Meath won the National Football League in 1975 and looked a promising prospect for the All-Ireland. Defeat at the hands of Kevin Heffernan's Dublin team, however, was an indication of what was to come. Heffo's Dubs prevented Meath from winning provincial titles, before a talented Offaly team emerged to win more Leinster titles and become the only team capable of challenging the great Kerry team that dominated football between 1975 and 1986.

Meath looked far from All-Ireland Championship material when losing to Wexford in 1981 and Longford in 1982. By the time the 1983 Leinster began, Meath had appointed the hurling team's masseur, Sean Boylan, as football manager, and few could have predicted the success that would come to the county under his reign. Boylan's initial appointment was greeted with scepticism as it had always been known that he was a capable hurler, but his role in football had been seen as merely repairing the players, not training them. Boylan's first task was to prepare Meath for an opening match against a Dublin team led by legendary midfielder Brian Mullins. The first match resulted in a draw, as a result of a fortunate ricochet shot from Barney Rock against new Meath half back Colm Coyle. The replay also ended with level scores, with Boylan gaining public support as a trainer of real substance. Dublin, however, went on to win the second replay in extra time, before going on to win the All-Ireland that year. Meath not yet being seen as Championship-winning material.

In 1984 the GAA initiated a one-off competition called the Centenary Cup, to celebrate the 100th anniversary of the GAA's foundation. Despite a concerted effort by the Kerry team (who had won four All-Irelands in a row from 1978–1981), the Centenary Cup final was ultimately played between Meath and Monaghan. Meath emerged victorious, and when Boylan was asked for comment, he replied that Meath intended to retain their title another hundred years later.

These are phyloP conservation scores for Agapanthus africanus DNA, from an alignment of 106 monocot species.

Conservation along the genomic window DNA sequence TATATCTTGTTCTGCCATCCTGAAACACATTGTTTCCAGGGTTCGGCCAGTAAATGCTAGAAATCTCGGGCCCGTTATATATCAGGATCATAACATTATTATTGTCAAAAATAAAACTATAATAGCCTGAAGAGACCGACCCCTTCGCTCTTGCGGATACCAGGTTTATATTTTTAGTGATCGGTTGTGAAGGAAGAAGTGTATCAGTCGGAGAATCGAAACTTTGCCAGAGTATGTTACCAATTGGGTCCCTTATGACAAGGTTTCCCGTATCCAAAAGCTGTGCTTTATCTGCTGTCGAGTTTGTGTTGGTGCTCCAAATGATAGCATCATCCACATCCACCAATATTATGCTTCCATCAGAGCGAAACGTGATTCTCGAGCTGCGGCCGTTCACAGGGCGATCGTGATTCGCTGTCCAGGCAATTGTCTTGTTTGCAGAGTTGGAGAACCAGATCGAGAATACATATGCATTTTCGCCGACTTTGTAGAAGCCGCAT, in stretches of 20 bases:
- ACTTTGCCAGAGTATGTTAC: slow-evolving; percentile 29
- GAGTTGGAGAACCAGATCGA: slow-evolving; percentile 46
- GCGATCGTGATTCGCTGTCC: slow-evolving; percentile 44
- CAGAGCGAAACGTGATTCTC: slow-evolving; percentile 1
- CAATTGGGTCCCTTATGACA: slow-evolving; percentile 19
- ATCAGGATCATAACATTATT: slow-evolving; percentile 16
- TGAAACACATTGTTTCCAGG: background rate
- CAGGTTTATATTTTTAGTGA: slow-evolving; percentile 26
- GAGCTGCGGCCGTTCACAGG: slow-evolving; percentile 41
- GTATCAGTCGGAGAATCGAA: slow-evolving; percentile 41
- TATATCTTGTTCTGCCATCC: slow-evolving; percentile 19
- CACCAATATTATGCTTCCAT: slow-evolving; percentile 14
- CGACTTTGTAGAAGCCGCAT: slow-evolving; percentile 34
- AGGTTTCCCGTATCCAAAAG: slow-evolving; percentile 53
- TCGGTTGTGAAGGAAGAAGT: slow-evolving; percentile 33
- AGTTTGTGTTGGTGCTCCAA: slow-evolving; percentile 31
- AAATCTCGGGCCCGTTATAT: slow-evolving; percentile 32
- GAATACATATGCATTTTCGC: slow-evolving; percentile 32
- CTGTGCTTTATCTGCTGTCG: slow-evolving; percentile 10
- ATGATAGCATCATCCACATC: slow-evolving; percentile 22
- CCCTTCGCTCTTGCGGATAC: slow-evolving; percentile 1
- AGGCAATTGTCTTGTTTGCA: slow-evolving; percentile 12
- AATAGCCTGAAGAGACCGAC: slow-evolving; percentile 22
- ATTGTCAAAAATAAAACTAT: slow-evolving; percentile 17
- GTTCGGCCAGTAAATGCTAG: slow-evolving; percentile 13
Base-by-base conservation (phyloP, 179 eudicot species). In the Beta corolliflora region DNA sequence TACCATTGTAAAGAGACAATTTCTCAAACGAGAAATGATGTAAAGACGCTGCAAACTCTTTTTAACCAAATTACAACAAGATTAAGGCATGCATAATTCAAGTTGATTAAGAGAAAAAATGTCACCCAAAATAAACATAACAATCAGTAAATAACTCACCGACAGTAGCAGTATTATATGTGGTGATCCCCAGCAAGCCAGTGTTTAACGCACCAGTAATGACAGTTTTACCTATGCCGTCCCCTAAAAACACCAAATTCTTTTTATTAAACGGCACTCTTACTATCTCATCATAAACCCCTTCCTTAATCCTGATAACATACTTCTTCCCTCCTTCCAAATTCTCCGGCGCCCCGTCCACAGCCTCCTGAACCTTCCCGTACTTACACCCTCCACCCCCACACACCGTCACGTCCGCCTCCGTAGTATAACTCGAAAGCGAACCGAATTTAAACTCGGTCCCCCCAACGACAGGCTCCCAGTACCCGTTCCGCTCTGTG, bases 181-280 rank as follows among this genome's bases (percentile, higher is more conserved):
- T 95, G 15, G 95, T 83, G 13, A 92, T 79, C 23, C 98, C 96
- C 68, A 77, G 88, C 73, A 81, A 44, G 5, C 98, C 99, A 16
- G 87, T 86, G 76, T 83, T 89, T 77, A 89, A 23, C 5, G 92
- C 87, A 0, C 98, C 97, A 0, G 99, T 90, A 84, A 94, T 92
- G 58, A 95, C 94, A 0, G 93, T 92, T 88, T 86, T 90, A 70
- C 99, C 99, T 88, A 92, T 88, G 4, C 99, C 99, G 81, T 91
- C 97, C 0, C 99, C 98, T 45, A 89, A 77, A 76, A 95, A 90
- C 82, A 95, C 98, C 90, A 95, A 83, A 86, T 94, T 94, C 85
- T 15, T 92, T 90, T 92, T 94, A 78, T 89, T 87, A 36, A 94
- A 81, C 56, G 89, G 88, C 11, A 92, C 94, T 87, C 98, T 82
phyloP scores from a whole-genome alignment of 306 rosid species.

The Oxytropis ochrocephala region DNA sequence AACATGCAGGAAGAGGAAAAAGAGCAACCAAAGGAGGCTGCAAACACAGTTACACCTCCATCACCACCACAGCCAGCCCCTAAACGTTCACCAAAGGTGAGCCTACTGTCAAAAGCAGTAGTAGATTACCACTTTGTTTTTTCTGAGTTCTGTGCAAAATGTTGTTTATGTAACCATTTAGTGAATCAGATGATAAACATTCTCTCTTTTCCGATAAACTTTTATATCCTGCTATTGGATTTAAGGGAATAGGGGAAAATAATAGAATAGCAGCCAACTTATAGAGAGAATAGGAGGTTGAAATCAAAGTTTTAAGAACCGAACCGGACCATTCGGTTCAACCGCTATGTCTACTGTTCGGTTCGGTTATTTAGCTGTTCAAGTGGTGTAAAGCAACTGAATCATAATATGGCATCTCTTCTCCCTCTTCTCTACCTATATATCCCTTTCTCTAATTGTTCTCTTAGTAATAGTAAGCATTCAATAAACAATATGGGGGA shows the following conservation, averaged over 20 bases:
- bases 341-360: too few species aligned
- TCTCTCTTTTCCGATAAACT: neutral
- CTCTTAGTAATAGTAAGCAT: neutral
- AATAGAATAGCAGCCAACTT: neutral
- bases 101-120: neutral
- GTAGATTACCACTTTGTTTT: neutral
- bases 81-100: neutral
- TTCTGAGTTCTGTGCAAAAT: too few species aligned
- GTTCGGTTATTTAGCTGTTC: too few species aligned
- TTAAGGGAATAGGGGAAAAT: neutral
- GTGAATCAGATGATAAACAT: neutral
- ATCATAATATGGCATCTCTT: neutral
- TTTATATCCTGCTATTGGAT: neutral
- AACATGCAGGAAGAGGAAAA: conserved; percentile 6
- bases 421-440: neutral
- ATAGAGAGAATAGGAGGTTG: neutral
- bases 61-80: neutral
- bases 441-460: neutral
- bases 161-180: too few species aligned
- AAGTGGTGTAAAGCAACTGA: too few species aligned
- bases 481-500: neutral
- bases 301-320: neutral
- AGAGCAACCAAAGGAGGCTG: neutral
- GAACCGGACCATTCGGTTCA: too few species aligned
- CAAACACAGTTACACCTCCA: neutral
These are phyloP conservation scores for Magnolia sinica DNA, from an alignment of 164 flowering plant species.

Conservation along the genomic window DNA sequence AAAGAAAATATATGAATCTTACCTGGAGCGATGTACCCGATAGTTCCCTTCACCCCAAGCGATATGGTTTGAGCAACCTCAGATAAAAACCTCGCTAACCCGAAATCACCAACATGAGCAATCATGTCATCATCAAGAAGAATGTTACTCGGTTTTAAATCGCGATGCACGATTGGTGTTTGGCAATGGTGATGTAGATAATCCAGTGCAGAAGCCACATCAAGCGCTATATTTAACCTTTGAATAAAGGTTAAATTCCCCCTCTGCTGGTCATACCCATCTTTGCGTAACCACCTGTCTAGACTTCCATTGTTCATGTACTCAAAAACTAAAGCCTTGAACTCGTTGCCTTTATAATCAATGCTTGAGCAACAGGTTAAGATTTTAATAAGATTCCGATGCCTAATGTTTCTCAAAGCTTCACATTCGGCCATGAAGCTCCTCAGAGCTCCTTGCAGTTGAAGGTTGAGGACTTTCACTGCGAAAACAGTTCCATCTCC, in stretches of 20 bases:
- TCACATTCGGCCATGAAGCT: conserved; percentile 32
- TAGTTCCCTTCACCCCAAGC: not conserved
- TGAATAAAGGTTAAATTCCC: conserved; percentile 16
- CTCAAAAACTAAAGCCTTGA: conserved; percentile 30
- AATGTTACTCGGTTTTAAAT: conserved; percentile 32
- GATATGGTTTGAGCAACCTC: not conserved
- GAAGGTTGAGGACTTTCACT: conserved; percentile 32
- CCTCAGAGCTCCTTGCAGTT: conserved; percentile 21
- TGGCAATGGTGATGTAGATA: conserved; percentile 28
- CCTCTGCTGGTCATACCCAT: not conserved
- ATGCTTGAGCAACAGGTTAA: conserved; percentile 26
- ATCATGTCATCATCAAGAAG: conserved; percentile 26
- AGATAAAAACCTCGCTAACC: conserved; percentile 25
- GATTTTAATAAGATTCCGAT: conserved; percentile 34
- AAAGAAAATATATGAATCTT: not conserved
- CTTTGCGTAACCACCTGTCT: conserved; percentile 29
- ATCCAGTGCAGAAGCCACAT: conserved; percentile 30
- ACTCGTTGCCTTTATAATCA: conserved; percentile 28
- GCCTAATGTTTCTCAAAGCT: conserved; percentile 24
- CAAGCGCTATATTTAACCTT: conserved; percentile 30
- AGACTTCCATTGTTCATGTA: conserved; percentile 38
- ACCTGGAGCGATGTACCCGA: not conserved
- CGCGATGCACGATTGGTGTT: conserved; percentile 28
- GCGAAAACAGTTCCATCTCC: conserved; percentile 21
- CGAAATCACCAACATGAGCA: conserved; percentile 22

The 1980s team progressed cautiously towards victory. They missed full-back Mick Lyons for the 1984 Leinster final against Dublin and in 1985 slipped up against Laois in the semi-final. It was therefore not until 1986 that Meath won the first of three consecutive Leinster titles, and followed it up with All-Ireland victories over Cork in 1987 and 1988, the latter following a replay. Meath also secured the National Football League title in 1988. The Meath team of 1988 to this day, proves to be one of the most successful teams of all time. In this year, Boylan's men won the Leinster SFC, All-Ireland SFC, and the National Football League. In 1989 the champions were defeated by Dublin, while in 1990 Cork defeated Meath, completing a historic All-Ireland Hurling and Football double.